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Posted: 9/7/2005 4:12:29 PM EDT
being ordered off your own property.

He said "there is no authority under any state or federal law that can force a property owner from their property". PERIOD!

There are things like being contageous and posing a health risk to other people BUT>>>> This would have to be proven FIRST and it is not possible in an emergency.

There you have it folks. You have a right to stay within your own home and die if you want. No police officer or military official has any riht to forcibly evict you from your home under any circumstance, lacking proof that you are a danger to any other person in society.

Link Posted: 9/7/2005 4:14:05 PM EDT
Martial Law pre-empts quite a bit, even if it will be struck down later by a court.
Link Posted: 9/7/2005 4:18:29 PM EDT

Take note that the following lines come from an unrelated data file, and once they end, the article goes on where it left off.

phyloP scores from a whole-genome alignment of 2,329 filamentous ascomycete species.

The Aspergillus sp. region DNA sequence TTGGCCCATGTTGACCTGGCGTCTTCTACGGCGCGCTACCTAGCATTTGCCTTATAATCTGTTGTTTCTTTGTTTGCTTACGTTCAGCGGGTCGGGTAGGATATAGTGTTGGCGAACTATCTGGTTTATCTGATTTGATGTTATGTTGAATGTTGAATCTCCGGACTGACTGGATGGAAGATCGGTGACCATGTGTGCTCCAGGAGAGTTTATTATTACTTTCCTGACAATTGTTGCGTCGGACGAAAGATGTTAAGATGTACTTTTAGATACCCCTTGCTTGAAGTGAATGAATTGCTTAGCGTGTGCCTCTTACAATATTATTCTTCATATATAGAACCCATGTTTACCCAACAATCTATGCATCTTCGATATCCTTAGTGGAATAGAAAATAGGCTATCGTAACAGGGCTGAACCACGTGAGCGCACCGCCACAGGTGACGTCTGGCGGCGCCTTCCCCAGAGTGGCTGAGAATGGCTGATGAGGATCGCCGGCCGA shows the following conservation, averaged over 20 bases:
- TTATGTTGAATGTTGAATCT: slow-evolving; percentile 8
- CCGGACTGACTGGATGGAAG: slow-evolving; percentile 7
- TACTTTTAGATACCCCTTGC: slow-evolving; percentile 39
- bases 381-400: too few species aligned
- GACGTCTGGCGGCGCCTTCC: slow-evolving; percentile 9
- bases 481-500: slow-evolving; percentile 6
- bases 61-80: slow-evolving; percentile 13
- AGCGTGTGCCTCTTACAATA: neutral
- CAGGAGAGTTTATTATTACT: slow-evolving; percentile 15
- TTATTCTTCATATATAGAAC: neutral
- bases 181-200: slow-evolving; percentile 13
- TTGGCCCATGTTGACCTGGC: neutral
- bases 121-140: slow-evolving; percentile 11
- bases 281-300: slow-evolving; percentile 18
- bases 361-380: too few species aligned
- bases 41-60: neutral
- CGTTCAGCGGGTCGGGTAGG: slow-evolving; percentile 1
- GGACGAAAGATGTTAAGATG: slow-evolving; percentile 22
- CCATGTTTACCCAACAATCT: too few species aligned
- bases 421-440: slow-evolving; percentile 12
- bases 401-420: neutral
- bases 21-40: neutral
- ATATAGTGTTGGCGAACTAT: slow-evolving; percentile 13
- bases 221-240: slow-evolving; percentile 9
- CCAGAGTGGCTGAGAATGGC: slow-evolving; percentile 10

[Last Edit: 9/7/2005 4:21:09 PM EDT by tommygun2000]

Originally Posted By jkstexas2001:
Martial Law pre-empts quite a bit, even if it will be struck down later by a court.



RE Read my post..........NO AUTHORITY GET IT? Not martial law, not state law, not federal law.

You as a citizen have the right to stay there and starve yourself to death if you so desire.

What do you think marshal law does, makes the law the barrel of a gun?

Your rights as a citizen are not negated by martial law or any other to stay on your own property under any conditions.
Link Posted: 9/7/2005 4:21:05 PM EDT

Originally Posted By tommygun2000:

Originally Posted By jkstexas2001:
Martial Law pre-empts quite a bit, even if it will be struck down later by a court.



RE Read my post..........NO AUTHORITY GET IT? Not martial law, not state law, not federal law.

You as a citizen have the right to stay there and starve yourself to death if you so desire.

What do you think marshal law does, makes the law the barrel of a gun?